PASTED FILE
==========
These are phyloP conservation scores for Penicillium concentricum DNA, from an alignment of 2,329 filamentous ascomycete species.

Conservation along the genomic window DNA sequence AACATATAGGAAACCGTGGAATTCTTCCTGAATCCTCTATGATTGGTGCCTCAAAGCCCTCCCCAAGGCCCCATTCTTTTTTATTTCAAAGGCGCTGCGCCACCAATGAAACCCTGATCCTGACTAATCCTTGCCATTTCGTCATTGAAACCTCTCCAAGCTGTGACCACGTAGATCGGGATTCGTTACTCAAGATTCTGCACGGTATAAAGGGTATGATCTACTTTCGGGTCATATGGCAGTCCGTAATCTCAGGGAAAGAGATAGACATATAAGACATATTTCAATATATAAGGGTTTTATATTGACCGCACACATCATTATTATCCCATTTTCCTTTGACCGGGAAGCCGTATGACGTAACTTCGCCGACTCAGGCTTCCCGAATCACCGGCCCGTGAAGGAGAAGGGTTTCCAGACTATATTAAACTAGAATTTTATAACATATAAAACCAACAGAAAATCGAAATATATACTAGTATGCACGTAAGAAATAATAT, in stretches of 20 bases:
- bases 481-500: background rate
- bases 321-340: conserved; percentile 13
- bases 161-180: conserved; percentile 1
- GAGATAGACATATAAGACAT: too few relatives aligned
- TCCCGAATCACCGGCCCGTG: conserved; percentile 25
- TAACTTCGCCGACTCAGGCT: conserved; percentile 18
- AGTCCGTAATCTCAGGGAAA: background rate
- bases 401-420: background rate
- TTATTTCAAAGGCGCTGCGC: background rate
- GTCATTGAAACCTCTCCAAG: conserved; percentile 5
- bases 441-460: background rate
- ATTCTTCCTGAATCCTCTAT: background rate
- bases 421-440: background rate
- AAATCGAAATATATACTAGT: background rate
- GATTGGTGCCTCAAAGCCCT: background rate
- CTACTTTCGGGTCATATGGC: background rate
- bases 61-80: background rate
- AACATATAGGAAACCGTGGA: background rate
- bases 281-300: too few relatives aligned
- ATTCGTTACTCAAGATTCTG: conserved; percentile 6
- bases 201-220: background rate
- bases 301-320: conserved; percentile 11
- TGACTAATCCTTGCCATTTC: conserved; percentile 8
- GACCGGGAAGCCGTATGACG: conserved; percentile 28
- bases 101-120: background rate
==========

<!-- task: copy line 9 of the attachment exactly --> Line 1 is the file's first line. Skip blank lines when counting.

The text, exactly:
- AGTCCGTAATCTCAGGGAAA: background rate